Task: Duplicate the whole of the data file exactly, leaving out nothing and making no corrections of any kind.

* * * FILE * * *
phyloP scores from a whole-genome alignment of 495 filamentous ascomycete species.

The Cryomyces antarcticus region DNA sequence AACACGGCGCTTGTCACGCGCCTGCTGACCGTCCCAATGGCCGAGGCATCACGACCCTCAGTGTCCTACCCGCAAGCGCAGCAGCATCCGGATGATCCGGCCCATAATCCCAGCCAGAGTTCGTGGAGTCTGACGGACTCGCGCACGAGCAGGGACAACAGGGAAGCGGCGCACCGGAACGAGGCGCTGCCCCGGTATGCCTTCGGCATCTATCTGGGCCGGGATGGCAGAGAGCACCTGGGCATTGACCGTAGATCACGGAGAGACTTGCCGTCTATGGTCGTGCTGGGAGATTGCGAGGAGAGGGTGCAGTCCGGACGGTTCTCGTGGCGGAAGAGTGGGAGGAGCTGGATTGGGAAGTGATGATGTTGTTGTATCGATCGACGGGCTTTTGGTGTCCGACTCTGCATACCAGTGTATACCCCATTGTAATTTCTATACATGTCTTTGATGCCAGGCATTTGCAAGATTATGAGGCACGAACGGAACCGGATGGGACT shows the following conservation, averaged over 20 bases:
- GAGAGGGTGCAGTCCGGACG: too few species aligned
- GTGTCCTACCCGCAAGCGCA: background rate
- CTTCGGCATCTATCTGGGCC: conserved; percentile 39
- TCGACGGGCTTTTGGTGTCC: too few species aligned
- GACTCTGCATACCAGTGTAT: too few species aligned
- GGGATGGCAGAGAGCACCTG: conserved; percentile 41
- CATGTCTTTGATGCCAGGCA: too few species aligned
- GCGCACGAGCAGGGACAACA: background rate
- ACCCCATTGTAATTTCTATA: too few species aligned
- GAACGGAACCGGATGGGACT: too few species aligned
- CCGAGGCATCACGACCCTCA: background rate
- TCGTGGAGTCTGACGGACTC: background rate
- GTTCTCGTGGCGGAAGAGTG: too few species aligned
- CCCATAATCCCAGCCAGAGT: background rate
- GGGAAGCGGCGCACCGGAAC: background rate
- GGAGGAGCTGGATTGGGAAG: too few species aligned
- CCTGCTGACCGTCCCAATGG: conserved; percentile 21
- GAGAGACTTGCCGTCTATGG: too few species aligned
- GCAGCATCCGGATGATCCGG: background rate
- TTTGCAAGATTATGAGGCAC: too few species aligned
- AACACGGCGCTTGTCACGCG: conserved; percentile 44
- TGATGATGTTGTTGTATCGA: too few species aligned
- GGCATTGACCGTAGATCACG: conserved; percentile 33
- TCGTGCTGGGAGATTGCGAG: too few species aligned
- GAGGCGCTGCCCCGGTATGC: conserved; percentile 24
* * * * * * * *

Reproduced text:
phyloP scores from a whole-genome alignment of 495 filamentous ascomycete species.

The Cryomyces antarcticus region DNA sequence AACACGGCGCTTGTCACGCGCCTGCTGACCGTCCCAATGGCCGAGGCATCACGACCCTCAGTGTCCTACCCGCAAGCGCAGCAGCATCCGGATGATCCGGCCCATAATCCCAGCCAGAGTTCGTGGAGTCTGACGGACTCGCGCACGAGCAGGGACAACAGGGAAGCGGCGCACCGGAACGAGGCGCTGCCCCGGTATGCCTTCGGCATCTATCTGGGCCGGGATGGCAGAGAGCACCTGGGCATTGACCGTAGATCACGGAGAGACTTGCCGTCTATGGTCGTGCTGGGAGATTGCGAGGAGAGGGTGCAGTCCGGACGGTTCTCGTGGCGGAAGAGTGGGAGGAGCTGGATTGGGAAGTGATGATGTTGTTGTATCGATCGACGGGCTTTTGGTGTCCGACTCTGCATACCAGTGTATACCCCATTGTAATTTCTATACATGTCTTTGATGCCAGGCATTTGCAAGATTATGAGGCACGAACGGAACCGGATGGGACT shows the following conservation, averaged over 20 bases:
- GAGAGGGTGCAGTCCGGACG: too few species aligned
- GTGTCCTACCCGCAAGCGCA: background rate
- CTTCGGCATCTATCTGGGCC: conserved; percentile 39
- TCGACGGGCTTTTGGTGTCC: too few species aligned
- GACTCTGCATACCAGTGTAT: too few species aligned
- GGGATGGCAGAGAGCACCTG: conserved; percentile 41
- CATGTCTTTGATGCCAGGCA: too few species aligned
- GCGCACGAGCAGGGACAACA: background rate
- ACCCCATTGTAATTTCTATA: too few species aligned
- GAACGGAACCGGATGGGACT: too few species aligned
- CCGAGGCATCACGACCCTCA: background rate
- TCGTGGAGTCTGACGGACTC: background rate
- GTTCTCGTGGCGGAAGAGTG: too few species aligned
- CCCATAATCCCAGCCAGAGT: background rate
- GGGAAGCGGCGCACCGGAAC: background rate
- GGAGGAGCTGGATTGGGAAG: too few species aligned
- CCTGCTGACCGTCCCAATGG: conserved; percentile 21
- GAGAGACTTGCCGTCTATGG: too few species aligned
- GCAGCATCCGGATGATCCGG: background rate
- TTTGCAAGATTATGAGGCAC: too few species aligned
- AACACGGCGCTTGTCACGCG: conserved; percentile 44
- TGATGATGTTGTTGTATCGA: too few species aligned
- GGCATTGACCGTAGATCACG: conserved; percentile 33
- TCGTGCTGGGAGATTGCGAG: too few species aligned
- GAGGCGCTGCCCCGGTATGC: conserved; percentile 24